Top Gun 2’s Opening Weekend
I have to admit that I was dubious about the commercial prospects of a Top Gun 2 when I first heard that this project was finally and really moving out of the “development hell” in which it has been so long mired and into actual production.
After all (as we might be forgetting amid the rapturous critical reception and the boffo B.O.) the original movie was very much of its moment, a movie its own fans regard as fairly described as a 2-hour Navy recruiting ad of and for the blatantly jingoistic, pop militarism-soaked mid-’80s. (Top Gun hit the screen about a year after Rambo: First Blood Part II.) And of course, the current state of the box office has not been helpful. (Certainly some recent movies did as well as they would have been likely to pre-pandemic, as with Spider-man: No Way Home. But earnings remain less predictable than usual, and often enough weaker than they might have at other times, with this underlined by the haste to hail The Batman as a hit it seems movies’ commercial performances are still being graded on a curve, all as the pandemic’s resurgence yet again likely affording new grounds for that.)
The result is that a Top Gun 2 seemed a piece of ’80s nostalgia coming in a moment in which this kind of nostalgia is on the receiving end of a fairly vicious backlash (remember the sheer vehemence of the reaction against Steven Spielberg’s Ready Player One?); after what seem like two decades of intensive mining ’80s nostalgia, love it or hate it, has been pretty well played out; after nearly four decades of virtually zero follow-up to this particular piece of such nostalgia, which appeared before half the country was born — while, by the way, the older audience that one might expect to disproportionately account for ticket sales remains leerier than others of the theater. One may also wonder whether a public generally recognized as sick of war, and much of which seems aloof from, and perhaps alienated by, the media’s hawkish line on the war in Ukraine, is up for a second edition of what Top Gun had to sell. (Indeed, there was a time when star Tom Cruise himself had deemed the idea of the very movie he is offering “irresponsible.”) And as if all that were not enough there is the reality that Cruise is not the draw he once was (in fairness, no one is in these post-star system days), while action movies have moved on, enough so that anything remotely like what the original offered four decades ago would probably not satisfy the “need for speed” of today’s audience.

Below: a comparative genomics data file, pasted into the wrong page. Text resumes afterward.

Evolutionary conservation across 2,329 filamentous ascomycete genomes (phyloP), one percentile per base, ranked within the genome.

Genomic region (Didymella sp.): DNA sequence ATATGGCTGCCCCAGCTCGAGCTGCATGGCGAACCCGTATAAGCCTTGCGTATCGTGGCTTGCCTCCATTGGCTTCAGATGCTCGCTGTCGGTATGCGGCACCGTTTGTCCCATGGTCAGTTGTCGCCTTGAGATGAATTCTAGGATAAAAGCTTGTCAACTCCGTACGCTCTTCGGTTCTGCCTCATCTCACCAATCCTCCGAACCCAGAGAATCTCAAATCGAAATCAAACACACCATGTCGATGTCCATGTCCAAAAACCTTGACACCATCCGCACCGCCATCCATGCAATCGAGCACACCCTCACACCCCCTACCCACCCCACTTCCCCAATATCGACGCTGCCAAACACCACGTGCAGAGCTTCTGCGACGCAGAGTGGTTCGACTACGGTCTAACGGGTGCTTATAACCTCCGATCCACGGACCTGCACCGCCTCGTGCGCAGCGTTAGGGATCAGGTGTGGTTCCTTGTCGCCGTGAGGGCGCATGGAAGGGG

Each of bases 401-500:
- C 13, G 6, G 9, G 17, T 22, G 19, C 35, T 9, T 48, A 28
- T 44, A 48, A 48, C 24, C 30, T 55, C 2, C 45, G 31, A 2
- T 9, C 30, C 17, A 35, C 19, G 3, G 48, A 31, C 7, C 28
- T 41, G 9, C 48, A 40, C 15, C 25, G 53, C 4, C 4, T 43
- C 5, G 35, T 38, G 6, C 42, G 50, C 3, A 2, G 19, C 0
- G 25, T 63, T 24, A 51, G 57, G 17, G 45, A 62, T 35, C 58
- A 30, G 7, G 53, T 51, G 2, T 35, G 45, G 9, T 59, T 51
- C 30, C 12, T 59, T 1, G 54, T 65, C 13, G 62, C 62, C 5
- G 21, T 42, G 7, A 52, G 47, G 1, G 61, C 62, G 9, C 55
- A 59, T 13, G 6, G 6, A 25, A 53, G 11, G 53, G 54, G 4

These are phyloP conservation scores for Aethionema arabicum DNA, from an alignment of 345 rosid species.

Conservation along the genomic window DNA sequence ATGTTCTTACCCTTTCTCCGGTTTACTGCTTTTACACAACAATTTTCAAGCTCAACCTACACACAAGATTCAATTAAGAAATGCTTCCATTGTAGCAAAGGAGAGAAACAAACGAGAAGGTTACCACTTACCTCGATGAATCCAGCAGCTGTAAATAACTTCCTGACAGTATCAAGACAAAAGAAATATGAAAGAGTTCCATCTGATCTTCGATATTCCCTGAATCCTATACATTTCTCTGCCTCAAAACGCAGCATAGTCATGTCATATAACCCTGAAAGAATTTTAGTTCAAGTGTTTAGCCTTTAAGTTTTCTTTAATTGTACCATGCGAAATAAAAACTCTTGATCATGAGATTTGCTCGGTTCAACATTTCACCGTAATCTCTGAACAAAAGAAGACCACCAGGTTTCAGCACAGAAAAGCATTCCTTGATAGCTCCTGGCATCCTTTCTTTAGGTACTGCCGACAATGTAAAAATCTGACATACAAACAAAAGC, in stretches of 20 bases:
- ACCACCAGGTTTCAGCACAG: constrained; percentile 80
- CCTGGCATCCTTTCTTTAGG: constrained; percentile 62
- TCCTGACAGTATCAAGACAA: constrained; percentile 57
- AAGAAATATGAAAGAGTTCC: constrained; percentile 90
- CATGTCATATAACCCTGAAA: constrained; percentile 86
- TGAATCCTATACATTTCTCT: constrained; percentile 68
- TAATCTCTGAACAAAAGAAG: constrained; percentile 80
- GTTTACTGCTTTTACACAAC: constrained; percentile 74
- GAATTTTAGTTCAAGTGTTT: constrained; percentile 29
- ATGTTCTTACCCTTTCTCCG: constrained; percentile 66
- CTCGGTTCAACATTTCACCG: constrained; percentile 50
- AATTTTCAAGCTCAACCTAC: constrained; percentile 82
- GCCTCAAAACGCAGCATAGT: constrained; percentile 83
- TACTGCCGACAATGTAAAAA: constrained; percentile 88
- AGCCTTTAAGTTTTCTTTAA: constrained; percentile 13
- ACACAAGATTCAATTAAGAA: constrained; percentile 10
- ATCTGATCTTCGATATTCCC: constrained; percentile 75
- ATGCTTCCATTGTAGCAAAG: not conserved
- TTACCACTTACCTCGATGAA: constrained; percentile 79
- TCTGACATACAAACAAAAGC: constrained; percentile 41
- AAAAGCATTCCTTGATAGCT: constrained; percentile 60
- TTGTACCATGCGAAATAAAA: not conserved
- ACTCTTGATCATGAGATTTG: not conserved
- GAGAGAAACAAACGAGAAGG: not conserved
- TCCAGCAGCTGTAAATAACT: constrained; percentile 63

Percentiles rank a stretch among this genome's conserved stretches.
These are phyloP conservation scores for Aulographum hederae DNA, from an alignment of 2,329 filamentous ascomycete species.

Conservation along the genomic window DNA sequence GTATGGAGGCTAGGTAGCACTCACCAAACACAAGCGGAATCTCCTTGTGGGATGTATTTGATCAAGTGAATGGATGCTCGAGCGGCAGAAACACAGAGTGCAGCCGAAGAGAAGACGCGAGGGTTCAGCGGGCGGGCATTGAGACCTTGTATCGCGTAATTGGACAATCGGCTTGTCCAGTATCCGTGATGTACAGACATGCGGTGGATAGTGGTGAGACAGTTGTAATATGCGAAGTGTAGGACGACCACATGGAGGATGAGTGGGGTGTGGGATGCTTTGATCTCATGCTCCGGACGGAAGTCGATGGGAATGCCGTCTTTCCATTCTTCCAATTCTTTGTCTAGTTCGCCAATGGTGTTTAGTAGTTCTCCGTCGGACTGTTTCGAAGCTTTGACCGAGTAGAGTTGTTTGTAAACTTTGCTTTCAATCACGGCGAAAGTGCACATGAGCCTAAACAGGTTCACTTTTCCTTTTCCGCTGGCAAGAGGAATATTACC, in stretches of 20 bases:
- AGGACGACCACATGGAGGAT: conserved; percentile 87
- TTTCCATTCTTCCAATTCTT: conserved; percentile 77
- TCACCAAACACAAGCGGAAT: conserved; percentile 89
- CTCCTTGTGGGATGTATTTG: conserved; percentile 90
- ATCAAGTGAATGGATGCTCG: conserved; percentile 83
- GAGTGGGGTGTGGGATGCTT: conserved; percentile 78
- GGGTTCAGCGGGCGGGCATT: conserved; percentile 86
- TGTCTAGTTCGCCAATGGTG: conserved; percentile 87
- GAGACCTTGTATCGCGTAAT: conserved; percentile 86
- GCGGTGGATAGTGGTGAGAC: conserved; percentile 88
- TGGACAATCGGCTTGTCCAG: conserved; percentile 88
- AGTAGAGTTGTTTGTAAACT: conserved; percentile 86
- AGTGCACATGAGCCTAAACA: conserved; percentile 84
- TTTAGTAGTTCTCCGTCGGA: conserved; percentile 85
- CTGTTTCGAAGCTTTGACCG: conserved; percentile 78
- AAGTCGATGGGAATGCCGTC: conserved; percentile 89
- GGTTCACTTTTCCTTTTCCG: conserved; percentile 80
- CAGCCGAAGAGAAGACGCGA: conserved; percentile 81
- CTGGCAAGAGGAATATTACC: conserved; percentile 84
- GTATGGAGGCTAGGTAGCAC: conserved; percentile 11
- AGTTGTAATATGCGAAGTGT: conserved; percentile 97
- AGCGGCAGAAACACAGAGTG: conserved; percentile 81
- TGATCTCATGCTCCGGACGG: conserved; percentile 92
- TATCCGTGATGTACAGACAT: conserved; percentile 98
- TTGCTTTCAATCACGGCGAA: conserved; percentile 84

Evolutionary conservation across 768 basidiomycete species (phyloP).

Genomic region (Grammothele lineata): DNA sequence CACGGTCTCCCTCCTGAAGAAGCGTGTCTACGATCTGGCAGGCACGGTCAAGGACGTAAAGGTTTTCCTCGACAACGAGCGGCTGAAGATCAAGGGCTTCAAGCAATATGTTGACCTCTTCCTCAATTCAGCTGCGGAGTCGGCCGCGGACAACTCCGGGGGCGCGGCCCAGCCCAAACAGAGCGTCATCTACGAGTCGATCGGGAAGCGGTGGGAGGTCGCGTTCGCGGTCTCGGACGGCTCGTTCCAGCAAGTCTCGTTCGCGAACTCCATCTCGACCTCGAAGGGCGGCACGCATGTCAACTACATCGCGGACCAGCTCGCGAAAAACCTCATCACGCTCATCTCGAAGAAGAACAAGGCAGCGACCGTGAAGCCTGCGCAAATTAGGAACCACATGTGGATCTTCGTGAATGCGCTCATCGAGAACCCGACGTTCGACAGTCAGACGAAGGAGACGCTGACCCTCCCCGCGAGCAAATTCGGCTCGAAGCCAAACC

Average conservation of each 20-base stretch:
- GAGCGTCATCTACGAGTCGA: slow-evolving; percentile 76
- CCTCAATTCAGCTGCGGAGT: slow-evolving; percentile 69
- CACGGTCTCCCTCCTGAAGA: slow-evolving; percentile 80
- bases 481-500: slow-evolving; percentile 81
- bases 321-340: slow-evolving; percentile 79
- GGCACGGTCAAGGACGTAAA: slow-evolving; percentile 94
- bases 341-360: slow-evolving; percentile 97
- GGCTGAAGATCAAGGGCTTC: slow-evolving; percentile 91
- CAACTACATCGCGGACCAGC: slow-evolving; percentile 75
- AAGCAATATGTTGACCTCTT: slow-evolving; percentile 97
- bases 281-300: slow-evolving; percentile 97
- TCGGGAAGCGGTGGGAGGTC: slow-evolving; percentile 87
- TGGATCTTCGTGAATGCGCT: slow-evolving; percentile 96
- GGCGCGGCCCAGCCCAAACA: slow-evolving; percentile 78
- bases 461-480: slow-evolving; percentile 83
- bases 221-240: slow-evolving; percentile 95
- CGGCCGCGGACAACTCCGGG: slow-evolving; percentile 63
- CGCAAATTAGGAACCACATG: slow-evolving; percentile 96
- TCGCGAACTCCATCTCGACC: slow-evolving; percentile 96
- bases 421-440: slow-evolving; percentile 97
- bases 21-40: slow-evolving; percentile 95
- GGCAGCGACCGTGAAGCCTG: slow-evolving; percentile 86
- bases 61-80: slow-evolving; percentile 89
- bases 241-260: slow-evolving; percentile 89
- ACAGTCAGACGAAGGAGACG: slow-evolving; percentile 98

Nevertheless, in spite of all that Top Gun: Maverick has proven a colossal hit, with a $124 million day 3-day haul, and an even stronger $156 million when one takes into account the whole of the Memorial Day weekend. Where this is concerned the media certainly did its part, being very much pro- Maverick. (Indeed, thinking about what I have seen of the reviews I find myself much reminded of the way it seemed critics seemed to cast aside whatever critical faculties and artistic standards they had to cheer-lead for the first Iron Man.) However, it seems undeniable that, on whatever terms it took it (whether totally buying into it, or just enjoying it as a piece of flashy superficial nostalgia irrelevant to how they see things now), the public was receptive to the film — enough so that it is virtually certain to prove a solid blockbuster by any reasonable measure.
Originally published at https://raritania.blogspot.com.